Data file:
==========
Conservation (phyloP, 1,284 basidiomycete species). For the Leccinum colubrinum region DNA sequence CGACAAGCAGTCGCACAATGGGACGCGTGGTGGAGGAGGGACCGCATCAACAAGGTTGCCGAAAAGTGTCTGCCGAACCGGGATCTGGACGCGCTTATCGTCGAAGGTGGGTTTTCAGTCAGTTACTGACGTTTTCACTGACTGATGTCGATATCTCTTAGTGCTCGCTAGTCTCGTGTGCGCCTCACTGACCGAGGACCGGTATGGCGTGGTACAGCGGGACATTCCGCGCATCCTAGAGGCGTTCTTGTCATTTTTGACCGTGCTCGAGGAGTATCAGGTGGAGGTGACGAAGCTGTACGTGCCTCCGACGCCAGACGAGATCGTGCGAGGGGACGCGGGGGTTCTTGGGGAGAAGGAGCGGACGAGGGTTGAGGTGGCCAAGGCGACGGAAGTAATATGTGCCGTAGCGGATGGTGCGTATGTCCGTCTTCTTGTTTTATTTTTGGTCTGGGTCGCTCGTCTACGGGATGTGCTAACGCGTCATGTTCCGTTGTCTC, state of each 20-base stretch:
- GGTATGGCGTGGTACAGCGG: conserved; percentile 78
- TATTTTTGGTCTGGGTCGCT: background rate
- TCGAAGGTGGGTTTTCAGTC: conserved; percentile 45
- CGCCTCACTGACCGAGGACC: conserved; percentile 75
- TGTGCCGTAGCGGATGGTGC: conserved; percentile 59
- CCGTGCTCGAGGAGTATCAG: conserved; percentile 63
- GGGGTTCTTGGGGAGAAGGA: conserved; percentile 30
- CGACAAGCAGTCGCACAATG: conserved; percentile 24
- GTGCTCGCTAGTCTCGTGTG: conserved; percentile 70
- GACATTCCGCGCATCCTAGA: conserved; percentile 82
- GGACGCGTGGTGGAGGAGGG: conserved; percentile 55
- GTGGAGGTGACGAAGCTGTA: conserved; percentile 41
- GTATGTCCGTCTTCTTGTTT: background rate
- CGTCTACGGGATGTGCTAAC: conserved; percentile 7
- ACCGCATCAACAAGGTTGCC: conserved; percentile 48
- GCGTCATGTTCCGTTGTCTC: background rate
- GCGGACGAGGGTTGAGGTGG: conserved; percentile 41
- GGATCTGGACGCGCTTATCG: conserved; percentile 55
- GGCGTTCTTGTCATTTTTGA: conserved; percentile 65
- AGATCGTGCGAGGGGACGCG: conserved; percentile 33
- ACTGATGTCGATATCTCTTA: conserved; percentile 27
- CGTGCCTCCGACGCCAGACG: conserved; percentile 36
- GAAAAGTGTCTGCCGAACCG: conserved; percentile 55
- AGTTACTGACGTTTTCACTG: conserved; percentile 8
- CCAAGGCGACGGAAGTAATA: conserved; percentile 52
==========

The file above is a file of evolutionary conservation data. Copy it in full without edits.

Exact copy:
Conservation (phyloP, 1,284 basidiomycete species). For the Leccinum colubrinum region DNA sequence CGACAAGCAGTCGCACAATGGGACGCGTGGTGGAGGAGGGACCGCATCAACAAGGTTGCCGAAAAGTGTCTGCCGAACCGGGATCTGGACGCGCTTATCGTCGAAGGTGGGTTTTCAGTCAGTTACTGACGTTTTCACTGACTGATGTCGATATCTCTTAGTGCTCGCTAGTCTCGTGTGCGCCTCACTGACCGAGGACCGGTATGGCGTGGTACAGCGGGACATTCCGCGCATCCTAGAGGCGTTCTTGTCATTTTTGACCGTGCTCGAGGAGTATCAGGTGGAGGTGACGAAGCTGTACGTGCCTCCGACGCCAGACGAGATCGTGCGAGGGGACGCGGGGGTTCTTGGGGAGAAGGAGCGGACGAGGGTTGAGGTGGCCAAGGCGACGGAAGTAATATGTGCCGTAGCGGATGGTGCGTATGTCCGTCTTCTTGTTTTATTTTTGGTCTGGGTCGCTCGTCTACGGGATGTGCTAACGCGTCATGTTCCGTTGTCTC, state of each 20-base stretch:
- GGTATGGCGTGGTACAGCGG: conserved; percentile 78
- TATTTTTGGTCTGGGTCGCT: background rate
- TCGAAGGTGGGTTTTCAGTC: conserved; percentile 45
- CGCCTCACTGACCGAGGACC: conserved; percentile 75
- TGTGCCGTAGCGGATGGTGC: conserved; percentile 59
- CCGTGCTCGAGGAGTATCAG: conserved; percentile 63
- GGGGTTCTTGGGGAGAAGGA: conserved; percentile 30
- CGACAAGCAGTCGCACAATG: conserved; percentile 24
- GTGCTCGCTAGTCTCGTGTG: conserved; percentile 70
- GACATTCCGCGCATCCTAGA: conserved; percentile 82
- GGACGCGTGGTGGAGGAGGG: conserved; percentile 55
- GTGGAGGTGACGAAGCTGTA: conserved; percentile 41
- GTATGTCCGTCTTCTTGTTT: background rate
- CGTCTACGGGATGTGCTAAC: conserved; percentile 7
- ACCGCATCAACAAGGTTGCC: conserved; percentile 48
- GCGTCATGTTCCGTTGTCTC: background rate
- GCGGACGAGGGTTGAGGTGG: conserved; percentile 41
- GGATCTGGACGCGCTTATCG: conserved; percentile 55
- GGCGTTCTTGTCATTTTTGA: conserved; percentile 65
- AGATCGTGCGAGGGGACGCG: conserved; percentile 33
- ACTGATGTCGATATCTCTTA: conserved; percentile 27
- CGTGCCTCCGACGCCAGACG: conserved; percentile 36
- GAAAAGTGTCTGCCGAACCG: conserved; percentile 55
- AGTTACTGACGTTTTCACTG: conserved; percentile 8
- CCAAGGCGACGGAAGTAATA: conserved; percentile 52